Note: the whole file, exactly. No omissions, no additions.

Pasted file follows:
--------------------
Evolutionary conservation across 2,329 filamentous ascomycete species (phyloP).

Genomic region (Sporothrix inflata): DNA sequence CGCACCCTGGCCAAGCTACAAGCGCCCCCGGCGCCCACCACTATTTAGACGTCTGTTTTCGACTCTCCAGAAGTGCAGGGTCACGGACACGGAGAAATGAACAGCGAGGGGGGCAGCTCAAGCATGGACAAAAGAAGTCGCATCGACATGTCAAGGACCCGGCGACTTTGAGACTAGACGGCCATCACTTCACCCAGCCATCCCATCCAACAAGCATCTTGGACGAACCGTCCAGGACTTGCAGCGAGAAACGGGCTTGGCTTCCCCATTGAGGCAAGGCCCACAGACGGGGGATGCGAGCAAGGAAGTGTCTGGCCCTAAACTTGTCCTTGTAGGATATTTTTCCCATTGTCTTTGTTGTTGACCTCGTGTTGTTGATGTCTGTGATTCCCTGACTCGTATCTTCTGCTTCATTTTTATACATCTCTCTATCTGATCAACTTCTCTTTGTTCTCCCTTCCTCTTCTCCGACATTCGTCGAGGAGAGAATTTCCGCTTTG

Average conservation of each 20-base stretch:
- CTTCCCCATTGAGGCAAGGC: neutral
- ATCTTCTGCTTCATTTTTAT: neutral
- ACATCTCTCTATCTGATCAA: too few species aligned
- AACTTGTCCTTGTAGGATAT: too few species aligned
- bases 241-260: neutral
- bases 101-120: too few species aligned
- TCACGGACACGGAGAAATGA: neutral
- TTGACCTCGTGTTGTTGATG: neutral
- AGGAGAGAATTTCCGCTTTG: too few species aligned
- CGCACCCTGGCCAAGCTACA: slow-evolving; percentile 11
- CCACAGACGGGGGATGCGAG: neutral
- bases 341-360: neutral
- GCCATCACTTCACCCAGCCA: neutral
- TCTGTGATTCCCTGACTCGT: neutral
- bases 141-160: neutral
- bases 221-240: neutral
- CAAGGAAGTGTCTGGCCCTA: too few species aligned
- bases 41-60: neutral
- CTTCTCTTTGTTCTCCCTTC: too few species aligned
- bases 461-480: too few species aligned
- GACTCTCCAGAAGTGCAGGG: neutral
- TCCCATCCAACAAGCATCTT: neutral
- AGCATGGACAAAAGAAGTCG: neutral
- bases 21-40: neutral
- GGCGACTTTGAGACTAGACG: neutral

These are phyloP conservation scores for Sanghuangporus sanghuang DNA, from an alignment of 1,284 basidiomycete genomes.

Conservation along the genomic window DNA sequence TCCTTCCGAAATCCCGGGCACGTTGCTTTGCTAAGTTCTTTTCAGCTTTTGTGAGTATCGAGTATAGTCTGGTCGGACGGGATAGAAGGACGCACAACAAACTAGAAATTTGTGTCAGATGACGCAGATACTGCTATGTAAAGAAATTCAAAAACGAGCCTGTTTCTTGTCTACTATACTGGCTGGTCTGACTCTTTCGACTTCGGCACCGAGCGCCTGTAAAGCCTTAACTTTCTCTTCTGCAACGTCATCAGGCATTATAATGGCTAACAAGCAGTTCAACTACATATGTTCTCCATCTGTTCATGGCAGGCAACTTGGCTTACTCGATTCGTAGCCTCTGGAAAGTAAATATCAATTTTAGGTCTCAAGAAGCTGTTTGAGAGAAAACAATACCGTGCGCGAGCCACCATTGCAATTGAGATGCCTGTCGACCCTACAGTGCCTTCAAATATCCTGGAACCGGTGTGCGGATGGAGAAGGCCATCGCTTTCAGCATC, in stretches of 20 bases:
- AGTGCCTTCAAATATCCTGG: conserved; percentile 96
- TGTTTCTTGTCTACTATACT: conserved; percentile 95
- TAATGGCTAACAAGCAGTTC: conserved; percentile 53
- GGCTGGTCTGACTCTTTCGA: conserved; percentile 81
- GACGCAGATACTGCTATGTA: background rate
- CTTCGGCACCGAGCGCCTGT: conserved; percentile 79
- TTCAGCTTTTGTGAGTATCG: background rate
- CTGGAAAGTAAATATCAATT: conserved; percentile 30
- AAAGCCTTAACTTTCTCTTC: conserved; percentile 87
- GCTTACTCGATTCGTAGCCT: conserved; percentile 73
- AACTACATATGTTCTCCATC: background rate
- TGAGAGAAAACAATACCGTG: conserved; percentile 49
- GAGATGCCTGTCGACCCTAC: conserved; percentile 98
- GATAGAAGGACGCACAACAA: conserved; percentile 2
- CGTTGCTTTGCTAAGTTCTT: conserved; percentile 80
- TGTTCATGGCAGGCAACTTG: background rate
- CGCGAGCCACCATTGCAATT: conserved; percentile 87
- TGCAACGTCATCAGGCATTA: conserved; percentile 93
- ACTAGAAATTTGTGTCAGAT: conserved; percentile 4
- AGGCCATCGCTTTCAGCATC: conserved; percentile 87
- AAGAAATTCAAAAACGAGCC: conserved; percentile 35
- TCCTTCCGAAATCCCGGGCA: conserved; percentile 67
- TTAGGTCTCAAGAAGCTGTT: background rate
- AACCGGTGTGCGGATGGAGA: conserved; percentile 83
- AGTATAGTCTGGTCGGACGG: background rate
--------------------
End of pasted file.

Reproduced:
Evolutionary conservation across 2,329 filamentous ascomycete species (phyloP).

Genomic region (Sporothrix inflata): DNA sequence CGCACCCTGGCCAAGCTACAAGCGCCCCCGGCGCCCACCACTATTTAGACGTCTGTTTTCGACTCTCCAGAAGTGCAGGGTCACGGACACGGAGAAATGAACAGCGAGGGGGGCAGCTCAAGCATGGACAAAAGAAGTCGCATCGACATGTCAAGGACCCGGCGACTTTGAGACTAGACGGCCATCACTTCACCCAGCCATCCCATCCAACAAGCATCTTGGACGAACCGTCCAGGACTTGCAGCGAGAAACGGGCTTGGCTTCCCCATTGAGGCAAGGCCCACAGACGGGGGATGCGAGCAAGGAAGTGTCTGGCCCTAAACTTGTCCTTGTAGGATATTTTTCCCATTGTCTTTGTTGTTGACCTCGTGTTGTTGATGTCTGTGATTCCCTGACTCGTATCTTCTGCTTCATTTTTATACATCTCTCTATCTGATCAACTTCTCTTTGTTCTCCCTTCCTCTTCTCCGACATTCGTCGAGGAGAGAATTTCCGCTTTG

Average conservation of each 20-base stretch:
- CTTCCCCATTGAGGCAAGGC: neutral
- ATCTTCTGCTTCATTTTTAT: neutral
- ACATCTCTCTATCTGATCAA: too few species aligned
- AACTTGTCCTTGTAGGATAT: too few species aligned
- bases 241-260: neutral
- bases 101-120: too few species aligned
- TCACGGACACGGAGAAATGA: neutral
- TTGACCTCGTGTTGTTGATG: neutral
- AGGAGAGAATTTCCGCTTTG: too few species aligned
- CGCACCCTGGCCAAGCTACA: slow-evolving; percentile 11
- CCACAGACGGGGGATGCGAG: neutral
- bases 341-360: neutral
- GCCATCACTTCACCCAGCCA: neutral
- TCTGTGATTCCCTGACTCGT: neutral
- bases 141-160: neutral
- bases 221-240: neutral
- CAAGGAAGTGTCTGGCCCTA: too few species aligned
- bases 41-60: neutral
- CTTCTCTTTGTTCTCCCTTC: too few species aligned
- bases 461-480: too few species aligned
- GACTCTCCAGAAGTGCAGGG: neutral
- TCCCATCCAACAAGCATCTT: neutral
- AGCATGGACAAAAGAAGTCG: neutral
- bases 21-40: neutral
- GGCGACTTTGAGACTAGACG: neutral

These are phyloP conservation scores for Sanghuangporus sanghuang DNA, from an alignment of 1,284 basidiomycete genomes.

Conservation along the genomic window DNA sequence TCCTTCCGAAATCCCGGGCACGTTGCTTTGCTAAGTTCTTTTCAGCTTTTGTGAGTATCGAGTATAGTCTGGTCGGACGGGATAGAAGGACGCACAACAAACTAGAAATTTGTGTCAGATGACGCAGATACTGCTATGTAAAGAAATTCAAAAACGAGCCTGTTTCTTGTCTACTATACTGGCTGGTCTGACTCTTTCGACTTCGGCACCGAGCGCCTGTAAAGCCTTAACTTTCTCTTCTGCAACGTCATCAGGCATTATAATGGCTAACAAGCAGTTCAACTACATATGTTCTCCATCTGTTCATGGCAGGCAACTTGGCTTACTCGATTCGTAGCCTCTGGAAAGTAAATATCAATTTTAGGTCTCAAGAAGCTGTTTGAGAGAAAACAATACCGTGCGCGAGCCACCATTGCAATTGAGATGCCTGTCGACCCTACAGTGCCTTCAAATATCCTGGAACCGGTGTGCGGATGGAGAAGGCCATCGCTTTCAGCATC, in stretches of 20 bases:
- AGTGCCTTCAAATATCCTGG: conserved; percentile 96
- TGTTTCTTGTCTACTATACT: conserved; percentile 95
- TAATGGCTAACAAGCAGTTC: conserved; percentile 53
- GGCTGGTCTGACTCTTTCGA: conserved; percentile 81
- GACGCAGATACTGCTATGTA: background rate
- CTTCGGCACCGAGCGCCTGT: conserved; percentile 79
- TTCAGCTTTTGTGAGTATCG: background rate
- CTGGAAAGTAAATATCAATT: conserved; percentile 30
- AAAGCCTTAACTTTCTCTTC: conserved; percentile 87
- GCTTACTCGATTCGTAGCCT: conserved; percentile 73
- AACTACATATGTTCTCCATC: background rate
- TGAGAGAAAACAATACCGTG: conserved; percentile 49
- GAGATGCCTGTCGACCCTAC: conserved; percentile 98
- GATAGAAGGACGCACAACAA: conserved; percentile 2
- CGTTGCTTTGCTAAGTTCTT: conserved; percentile 80
- TGTTCATGGCAGGCAACTTG: background rate
- CGCGAGCCACCATTGCAATT: conserved; percentile 87
- TGCAACGTCATCAGGCATTA: conserved; percentile 93
- ACTAGAAATTTGTGTCAGAT: conserved; percentile 4
- AGGCCATCGCTTTCAGCATC: conserved; percentile 87
- AAGAAATTCAAAAACGAGCC: conserved; percentile 35
- TCCTTCCGAAATCCCGGGCA: conserved; percentile 67
- TTAGGTCTCAAGAAGCTGTT: background rate
- AACCGGTGTGCGGATGGAGA: conserved; percentile 83
- AGTATAGTCTGGTCGGACGG: background rate